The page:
Randy Yohe Published

Former W.Va. Delegate Faces Jan. 6th U.S. Capitol Riot Sentencing


A former West Virginia House of Delegates member faces sentencing on Wednesday for illegally entering the U.S. Capitol on Jan. 6, 2021.

Derrick Evans had just been sworn in as a delegate from Wayne County when he traveled to Washington, D.C, on January 6th, riding a “Stop the Steal” bus that left from Burlington, Ohio, just across the Ohio River from Huntington.

According to court documents, “On Jan. 6, Evans made his way to the east side of the Capitol, where he observed the crowd greatly grow in size. At about 1:45 p.m., he saw and video-recorded rioters overwhelming law enforcement and breaching the barriers blocking the East Plaza. He followed the crowd toward the Capitol building, going to the East Rotunda doors.”

Prosecutors say the helmet-wearing Evans stormed the Capitol and promoted the riot by streaming social media video of the activity.

From court documents: “In a video that Evans live-streamed to his public Facebook account and later deleted, he was approximately 20 feet away from the Rotunda Doors before they were breached. He narrated what he saw and heard, making remarks such as ‘Here we go! Here we go! Open the doors,’ and ‘The door’s cracked We’re goin’ in!’ Once he made it through the doors, Evans exclaimed, ‘We’re in! Derrick Evans is in the Capitol!’ Evans entered the Capitol at approximately 2:40 p.m. He walked through the Rotunda and Statuary Hall and left the building approximately 10 minutes later.”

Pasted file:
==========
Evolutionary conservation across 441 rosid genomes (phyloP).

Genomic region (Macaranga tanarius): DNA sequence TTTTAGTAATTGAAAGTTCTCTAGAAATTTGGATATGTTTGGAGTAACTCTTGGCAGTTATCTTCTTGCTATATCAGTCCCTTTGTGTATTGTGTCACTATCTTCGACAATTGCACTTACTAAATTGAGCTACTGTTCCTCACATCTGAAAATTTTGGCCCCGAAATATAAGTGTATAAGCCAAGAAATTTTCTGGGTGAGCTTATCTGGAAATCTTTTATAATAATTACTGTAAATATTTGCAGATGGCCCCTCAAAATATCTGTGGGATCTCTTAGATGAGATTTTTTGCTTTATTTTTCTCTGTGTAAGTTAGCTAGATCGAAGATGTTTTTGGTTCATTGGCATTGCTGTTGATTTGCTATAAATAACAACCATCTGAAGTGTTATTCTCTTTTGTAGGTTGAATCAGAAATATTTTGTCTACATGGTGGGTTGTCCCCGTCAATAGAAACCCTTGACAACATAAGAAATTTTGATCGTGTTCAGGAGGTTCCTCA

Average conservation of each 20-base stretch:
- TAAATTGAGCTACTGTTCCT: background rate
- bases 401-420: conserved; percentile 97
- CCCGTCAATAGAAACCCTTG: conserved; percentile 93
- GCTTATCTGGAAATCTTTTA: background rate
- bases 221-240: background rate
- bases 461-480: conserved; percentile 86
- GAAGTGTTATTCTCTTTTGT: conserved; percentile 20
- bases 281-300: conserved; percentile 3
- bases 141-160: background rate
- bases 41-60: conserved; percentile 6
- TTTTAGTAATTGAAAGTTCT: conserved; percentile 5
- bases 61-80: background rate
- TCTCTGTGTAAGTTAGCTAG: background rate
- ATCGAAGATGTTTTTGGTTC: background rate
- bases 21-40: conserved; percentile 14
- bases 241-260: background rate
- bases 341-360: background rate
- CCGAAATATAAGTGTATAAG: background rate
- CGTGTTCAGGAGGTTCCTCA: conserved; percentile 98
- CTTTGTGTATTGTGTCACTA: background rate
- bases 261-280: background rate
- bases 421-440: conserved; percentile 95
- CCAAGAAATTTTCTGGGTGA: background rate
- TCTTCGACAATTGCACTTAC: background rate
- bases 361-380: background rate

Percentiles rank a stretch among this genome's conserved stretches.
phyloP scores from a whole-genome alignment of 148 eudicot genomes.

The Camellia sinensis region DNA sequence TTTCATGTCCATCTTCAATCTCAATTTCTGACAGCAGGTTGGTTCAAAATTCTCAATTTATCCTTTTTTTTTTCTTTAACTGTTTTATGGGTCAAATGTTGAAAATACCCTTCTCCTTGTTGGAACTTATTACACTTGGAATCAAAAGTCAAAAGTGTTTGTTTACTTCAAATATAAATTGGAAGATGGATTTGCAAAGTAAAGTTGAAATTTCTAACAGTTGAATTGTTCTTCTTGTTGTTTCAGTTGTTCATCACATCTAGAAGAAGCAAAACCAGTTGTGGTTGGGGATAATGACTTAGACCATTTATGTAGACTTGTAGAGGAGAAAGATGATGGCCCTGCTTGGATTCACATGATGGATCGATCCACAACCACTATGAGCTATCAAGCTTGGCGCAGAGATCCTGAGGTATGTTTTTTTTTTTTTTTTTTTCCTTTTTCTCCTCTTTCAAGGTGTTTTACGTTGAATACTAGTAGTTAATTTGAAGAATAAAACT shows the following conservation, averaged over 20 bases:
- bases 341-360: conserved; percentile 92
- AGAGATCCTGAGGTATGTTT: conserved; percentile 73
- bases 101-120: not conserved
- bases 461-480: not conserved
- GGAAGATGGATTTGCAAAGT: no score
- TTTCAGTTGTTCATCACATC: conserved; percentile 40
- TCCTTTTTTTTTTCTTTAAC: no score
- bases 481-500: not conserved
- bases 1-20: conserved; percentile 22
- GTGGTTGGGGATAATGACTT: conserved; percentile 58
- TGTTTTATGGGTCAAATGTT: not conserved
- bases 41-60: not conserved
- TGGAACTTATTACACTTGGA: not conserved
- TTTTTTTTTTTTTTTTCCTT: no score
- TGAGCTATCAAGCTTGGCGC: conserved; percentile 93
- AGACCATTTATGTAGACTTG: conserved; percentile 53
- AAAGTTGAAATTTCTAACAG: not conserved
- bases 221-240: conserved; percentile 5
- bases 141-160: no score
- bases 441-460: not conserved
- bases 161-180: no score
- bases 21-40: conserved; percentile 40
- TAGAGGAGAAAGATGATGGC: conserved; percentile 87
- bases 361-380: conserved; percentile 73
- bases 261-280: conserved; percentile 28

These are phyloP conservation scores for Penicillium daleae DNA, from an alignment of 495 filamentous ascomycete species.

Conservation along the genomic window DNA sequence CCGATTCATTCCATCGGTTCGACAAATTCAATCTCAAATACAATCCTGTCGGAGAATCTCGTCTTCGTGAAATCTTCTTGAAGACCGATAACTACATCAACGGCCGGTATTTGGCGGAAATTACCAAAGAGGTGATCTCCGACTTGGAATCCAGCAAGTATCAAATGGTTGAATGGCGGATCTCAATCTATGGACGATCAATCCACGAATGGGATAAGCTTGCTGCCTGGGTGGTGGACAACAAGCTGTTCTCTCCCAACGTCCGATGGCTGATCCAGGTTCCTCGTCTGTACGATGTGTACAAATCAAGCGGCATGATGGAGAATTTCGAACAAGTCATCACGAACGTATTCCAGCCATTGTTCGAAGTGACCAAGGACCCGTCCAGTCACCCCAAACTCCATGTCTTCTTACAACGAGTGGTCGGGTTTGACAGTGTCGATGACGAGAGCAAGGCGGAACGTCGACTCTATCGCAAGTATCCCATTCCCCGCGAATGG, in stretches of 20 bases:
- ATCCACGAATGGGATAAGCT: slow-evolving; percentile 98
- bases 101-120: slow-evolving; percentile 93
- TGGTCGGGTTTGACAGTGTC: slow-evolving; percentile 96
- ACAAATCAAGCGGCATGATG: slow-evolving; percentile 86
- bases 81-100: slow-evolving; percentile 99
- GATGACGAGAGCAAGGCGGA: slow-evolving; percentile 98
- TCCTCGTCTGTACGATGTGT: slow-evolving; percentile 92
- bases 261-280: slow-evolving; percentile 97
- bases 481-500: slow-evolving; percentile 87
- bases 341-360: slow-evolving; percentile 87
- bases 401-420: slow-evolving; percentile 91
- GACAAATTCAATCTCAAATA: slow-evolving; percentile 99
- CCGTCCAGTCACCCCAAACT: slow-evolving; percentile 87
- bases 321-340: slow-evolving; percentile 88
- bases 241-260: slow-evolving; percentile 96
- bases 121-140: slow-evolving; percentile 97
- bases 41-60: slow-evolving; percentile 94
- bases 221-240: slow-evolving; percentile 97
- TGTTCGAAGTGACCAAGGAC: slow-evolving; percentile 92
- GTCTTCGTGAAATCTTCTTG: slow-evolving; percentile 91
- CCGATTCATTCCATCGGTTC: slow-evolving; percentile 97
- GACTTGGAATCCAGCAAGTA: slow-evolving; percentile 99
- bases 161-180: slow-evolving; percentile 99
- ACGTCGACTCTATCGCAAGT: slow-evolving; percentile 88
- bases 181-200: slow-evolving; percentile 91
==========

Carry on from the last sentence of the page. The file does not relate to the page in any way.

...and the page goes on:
Evans’ attorney, Paul Taylor, told prosecutors his client’s video recording suggests a certain naivete and a lack of experience, wisdom or judgment

rather than primarily criminal intent. Prosecutors said his decision to enter the capitol was deliberate and showed flagrant disrespect for the law.

Evans resigned from the House of Delegates under pressure and pleaded guilty to a felony civil disorder charge. His sentencing is set for 2:30 Wednesday in the U.S. District Court for the District of Columbia. Evans will participate remotely from West Virginia.

Federal prosecutors are seeking three months jail time, three years supervised release and $2,000 in restitution.

Evans’ attorney requests no jail time, restitution and probation.

His submission to the judge regarding his sentencing offers numerous leniency pleas from family and friends.

Evans said he hired a media agent to schedule all the local, state and national interview requests. He plans to give those interviews after the sentencing.